Having spent over three months in Nepal, it was kind of shocking that I really hadn’t spent any time with Nepali women. They seemed so mysterious to me. On my last trip to Nepal, I spent a month in Pokhara, and while I met lots of guys, it seemed women never went anywhere unaccompanied. Groups of male friends hung out at night, but I rarely saw women without a date, brother or father in tow.
In the tourism industry, the positions for guides, porters, etc. are filled mostly by males, so my interactions with women were limited to speaking to shopkeepers. I was extremely excited when I had the chance to go trekking with a group of Nepali girls, but the timing didn’t work out right. It wasn’t until I was in Bardaghat visiting my friend Suraj’s hometown that I really got a chance to see a small glimpse into the lives of Nepali women.
One incredible woman who had cooked for us on the very first night of our stay, was generous enough to offer to cook for us several times during our 4 days there. I asked if I could help her make the curried chicken so that I could try to make it back at home. It was literally the best curried chicken I’d ever had in any country. She kindly agreed to let me watch even though she didn’t speak English.
Something wonderful about being in the kitchen was that it was my first time really hanging out with Nepali women. Suraj’s cousin’s wife and niece joined us while the men all chatted outside. His niece spoke fluent English, so I had the opportunity to talk to her about things my guy friends couldn’t shed light on. For instance, we got on the topic of periods. In Nepal, a woman who has her period can’t touch any of the food being prepared. She can’t even touch the refrigerator or faucet and must sit away from everyone else during dinner in a form of exile.
Apparently, back in the day they couldn’t even sleep in the house or touch their husbands during their period. In fact, it wasn’t until last year that the government put a ban on “menstrual huts” where women were banished for a week. There have been a few cases in rural parts of Nepal where women have died in these huts due to poor conditions. Women also aren’t allowed in temples during that time of the month. For me, it seemed awkward that everyone knew when you had your period, something we only tell our girlfriends when complaining about cramps back home.
Although these rules seemed very bizarre and unnecessary to me, I tried to see it from a Nepali perspective. In Nepal, it’s rare that locals use toilet paper. Some toilets have a “bum gun” which is a small hose that you use to clean yourself after going to the bathroom. In rural areas, the way one cleans oneself at the toilet is to use their left hand and water. Since periods are viewed as “unclean” it makes sense that a woman wouldn’t be able to touch food after cleaning oneself this way. That being said, people wipe their asses every day and that doesn’t seem to be an issue. The women I spoke with were able to joke that at least they got a week off from cooking.
I also got to see first-hand how women and men interact in Nepal. While the women cooked, the men sat and drank in the living room while relaxing. The women served the men their food and served themselves last. Not only did they serve themselves last, they also waited till everyone else was finished before eating. After the men were done, they’d often leave the table and the woman who prepared the meal would eat alone. In the US, it would be considered extremely rude to leave the table before everyone was finished, especially the person who cooked.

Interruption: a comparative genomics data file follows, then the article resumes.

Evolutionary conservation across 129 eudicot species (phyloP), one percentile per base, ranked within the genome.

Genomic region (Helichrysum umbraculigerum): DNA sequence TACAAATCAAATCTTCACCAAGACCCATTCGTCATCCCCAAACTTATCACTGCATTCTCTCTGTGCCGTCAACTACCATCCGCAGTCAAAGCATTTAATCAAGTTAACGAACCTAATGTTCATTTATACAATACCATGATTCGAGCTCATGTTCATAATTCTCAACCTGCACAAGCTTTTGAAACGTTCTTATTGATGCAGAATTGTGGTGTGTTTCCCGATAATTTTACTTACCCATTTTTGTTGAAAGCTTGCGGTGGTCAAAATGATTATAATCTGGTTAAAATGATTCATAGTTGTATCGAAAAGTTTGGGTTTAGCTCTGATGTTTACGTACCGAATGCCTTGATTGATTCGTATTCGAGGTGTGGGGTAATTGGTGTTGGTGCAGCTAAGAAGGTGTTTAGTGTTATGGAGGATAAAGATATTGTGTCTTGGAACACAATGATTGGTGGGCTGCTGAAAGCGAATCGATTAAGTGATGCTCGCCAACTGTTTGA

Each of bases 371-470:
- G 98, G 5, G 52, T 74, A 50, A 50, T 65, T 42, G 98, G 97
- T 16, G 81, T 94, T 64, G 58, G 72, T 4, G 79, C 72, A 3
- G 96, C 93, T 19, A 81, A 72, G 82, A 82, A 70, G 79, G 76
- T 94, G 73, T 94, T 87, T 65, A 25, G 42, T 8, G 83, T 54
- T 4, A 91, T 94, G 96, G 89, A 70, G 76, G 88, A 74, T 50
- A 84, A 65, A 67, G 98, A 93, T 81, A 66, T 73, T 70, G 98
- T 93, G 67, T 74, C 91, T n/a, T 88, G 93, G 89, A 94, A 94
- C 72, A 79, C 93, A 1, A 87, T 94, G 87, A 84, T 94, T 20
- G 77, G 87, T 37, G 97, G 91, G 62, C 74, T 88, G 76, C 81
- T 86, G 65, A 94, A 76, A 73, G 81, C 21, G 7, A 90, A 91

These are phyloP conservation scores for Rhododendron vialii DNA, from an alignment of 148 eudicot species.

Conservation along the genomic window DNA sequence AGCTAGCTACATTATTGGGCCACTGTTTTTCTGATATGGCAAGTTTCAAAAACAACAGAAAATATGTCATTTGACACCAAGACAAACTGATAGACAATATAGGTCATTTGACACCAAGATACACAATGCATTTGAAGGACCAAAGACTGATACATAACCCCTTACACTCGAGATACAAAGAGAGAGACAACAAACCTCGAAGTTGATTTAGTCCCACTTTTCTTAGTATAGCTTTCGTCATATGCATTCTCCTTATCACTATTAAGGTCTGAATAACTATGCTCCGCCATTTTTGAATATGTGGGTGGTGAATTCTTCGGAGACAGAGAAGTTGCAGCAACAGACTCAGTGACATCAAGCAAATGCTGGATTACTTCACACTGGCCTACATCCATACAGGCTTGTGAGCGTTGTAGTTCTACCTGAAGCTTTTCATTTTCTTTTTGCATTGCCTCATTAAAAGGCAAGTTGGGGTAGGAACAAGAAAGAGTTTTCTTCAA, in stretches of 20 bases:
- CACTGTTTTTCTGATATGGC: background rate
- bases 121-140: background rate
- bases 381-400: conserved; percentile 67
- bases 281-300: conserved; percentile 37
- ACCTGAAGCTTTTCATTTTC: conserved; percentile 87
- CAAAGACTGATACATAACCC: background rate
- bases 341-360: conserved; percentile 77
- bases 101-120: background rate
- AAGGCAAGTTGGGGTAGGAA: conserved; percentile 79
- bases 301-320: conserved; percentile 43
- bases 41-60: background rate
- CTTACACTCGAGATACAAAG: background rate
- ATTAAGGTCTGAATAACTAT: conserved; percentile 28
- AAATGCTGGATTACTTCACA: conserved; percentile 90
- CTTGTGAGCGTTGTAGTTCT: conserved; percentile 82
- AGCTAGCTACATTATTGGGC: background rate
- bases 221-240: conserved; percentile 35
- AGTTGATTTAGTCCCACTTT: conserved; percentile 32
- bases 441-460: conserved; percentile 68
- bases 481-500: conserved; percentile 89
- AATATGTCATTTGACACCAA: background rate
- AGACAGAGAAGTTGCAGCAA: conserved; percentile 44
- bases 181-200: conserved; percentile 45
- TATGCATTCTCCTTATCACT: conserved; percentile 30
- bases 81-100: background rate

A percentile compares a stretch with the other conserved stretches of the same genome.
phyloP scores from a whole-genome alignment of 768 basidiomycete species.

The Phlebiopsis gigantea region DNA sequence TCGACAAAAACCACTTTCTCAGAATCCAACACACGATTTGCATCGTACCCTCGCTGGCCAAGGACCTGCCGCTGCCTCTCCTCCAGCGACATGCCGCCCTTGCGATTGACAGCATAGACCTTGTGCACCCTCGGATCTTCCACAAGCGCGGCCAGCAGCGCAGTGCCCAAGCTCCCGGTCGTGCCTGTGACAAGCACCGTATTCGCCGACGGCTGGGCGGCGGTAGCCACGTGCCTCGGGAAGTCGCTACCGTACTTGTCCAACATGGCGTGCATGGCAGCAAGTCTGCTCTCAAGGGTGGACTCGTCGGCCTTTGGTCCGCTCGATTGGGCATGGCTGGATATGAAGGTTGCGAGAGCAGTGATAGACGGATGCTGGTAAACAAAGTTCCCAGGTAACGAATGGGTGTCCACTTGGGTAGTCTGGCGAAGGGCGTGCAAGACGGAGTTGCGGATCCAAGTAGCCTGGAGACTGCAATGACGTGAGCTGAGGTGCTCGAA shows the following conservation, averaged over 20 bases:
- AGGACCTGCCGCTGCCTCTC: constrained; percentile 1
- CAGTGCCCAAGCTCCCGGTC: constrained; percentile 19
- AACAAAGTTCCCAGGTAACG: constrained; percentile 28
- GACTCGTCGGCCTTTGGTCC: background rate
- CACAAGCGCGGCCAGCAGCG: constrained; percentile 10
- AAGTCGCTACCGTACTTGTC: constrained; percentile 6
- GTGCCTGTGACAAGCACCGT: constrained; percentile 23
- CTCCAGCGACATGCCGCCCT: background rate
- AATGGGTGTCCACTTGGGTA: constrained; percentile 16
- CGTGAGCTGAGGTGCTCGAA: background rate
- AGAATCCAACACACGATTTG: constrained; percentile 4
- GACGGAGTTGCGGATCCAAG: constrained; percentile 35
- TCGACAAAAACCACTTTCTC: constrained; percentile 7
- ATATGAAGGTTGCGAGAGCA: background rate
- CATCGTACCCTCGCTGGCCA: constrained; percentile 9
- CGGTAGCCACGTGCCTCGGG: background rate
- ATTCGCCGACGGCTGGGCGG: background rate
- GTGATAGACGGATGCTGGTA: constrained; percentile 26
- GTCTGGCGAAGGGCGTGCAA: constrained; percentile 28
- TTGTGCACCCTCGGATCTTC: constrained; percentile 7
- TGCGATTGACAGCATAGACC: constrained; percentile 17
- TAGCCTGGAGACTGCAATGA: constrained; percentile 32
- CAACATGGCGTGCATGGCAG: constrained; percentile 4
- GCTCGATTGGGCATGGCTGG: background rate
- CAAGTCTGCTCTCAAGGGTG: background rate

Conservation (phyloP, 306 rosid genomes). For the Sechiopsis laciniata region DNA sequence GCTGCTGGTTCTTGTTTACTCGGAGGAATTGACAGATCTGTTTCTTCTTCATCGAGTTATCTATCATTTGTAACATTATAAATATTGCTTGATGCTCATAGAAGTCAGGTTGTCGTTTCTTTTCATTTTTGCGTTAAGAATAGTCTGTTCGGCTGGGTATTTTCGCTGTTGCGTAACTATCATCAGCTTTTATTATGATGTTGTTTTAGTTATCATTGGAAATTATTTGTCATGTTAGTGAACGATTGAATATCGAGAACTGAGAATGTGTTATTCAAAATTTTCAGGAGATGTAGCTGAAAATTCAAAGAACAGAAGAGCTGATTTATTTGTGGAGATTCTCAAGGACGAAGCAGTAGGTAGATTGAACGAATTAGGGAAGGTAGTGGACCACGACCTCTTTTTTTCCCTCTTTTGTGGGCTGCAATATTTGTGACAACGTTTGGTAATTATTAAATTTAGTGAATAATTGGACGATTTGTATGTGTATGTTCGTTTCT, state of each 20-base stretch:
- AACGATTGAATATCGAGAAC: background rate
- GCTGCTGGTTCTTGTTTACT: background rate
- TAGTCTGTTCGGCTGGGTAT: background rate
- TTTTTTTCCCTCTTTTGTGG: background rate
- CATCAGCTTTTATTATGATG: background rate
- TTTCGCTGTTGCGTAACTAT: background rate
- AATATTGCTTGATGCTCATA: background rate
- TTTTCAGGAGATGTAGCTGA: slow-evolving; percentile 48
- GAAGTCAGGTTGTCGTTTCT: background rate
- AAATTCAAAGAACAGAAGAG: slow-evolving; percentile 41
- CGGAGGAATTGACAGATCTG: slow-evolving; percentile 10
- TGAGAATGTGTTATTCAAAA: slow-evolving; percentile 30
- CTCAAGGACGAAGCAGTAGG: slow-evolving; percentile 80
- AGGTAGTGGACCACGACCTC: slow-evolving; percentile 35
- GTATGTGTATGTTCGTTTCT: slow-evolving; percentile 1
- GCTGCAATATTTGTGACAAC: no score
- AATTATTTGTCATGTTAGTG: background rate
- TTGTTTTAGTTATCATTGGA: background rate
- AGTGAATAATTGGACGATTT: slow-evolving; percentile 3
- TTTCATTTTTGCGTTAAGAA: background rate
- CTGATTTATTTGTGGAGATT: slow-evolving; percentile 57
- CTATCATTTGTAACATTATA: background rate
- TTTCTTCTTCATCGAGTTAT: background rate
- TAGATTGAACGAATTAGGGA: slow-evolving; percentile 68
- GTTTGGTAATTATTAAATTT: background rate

I, on the other hand, sat with the men while eating and felt like an intruder who didn’t belong. It was an odd sensation which made me feel awkward and out of place. The woman served me seconds, and I felt like I should be sitting in the kitchen with them. Perhaps the women preferred to be amongst themselves, but it felt like an odd separation to have especially during a large get together with so many friends. Plus, many of the men who came to dinner didn’t bring their wives and family. They stayed back home.
After dinner, I spoke to my friend’s niece who was off to Australia for school in a few months. She was just waiting for her visa to get approved. We talked about how overprotective Nepali parents can be about daughters going out on their own. She explained she couldn’t do a trek in Mustang with her friends, but she was allowed to go to Australia because her brother was there, and she would have someone to look after her. The other woman present was a feminist who felt girls should get the chance to see the world too. She spoke of how often men travel for work, but women are encouraged to stay home.
At the end of the evening, I said goodnight in Nepali to the woman teaching me to cook and tried to thank her as sincerely as I could in another language. She touched my cheek gently and said goodnight in English with a smile. Even without words, I felt we’d become good friends. The other women all dispersed to their rooms, and I felt thankful I had gotten a chance to see a small part of Nepali culture through their eyes.
You can read about the rest of my trip to Lumbini here.
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Michelle Della Giovanna
Writer at Full Time Explorer
I’m just your average New Yorker who quit her job in the fashion industry to explore the world. Come find out what it’s like to trade in five-inch heels for squat toilets.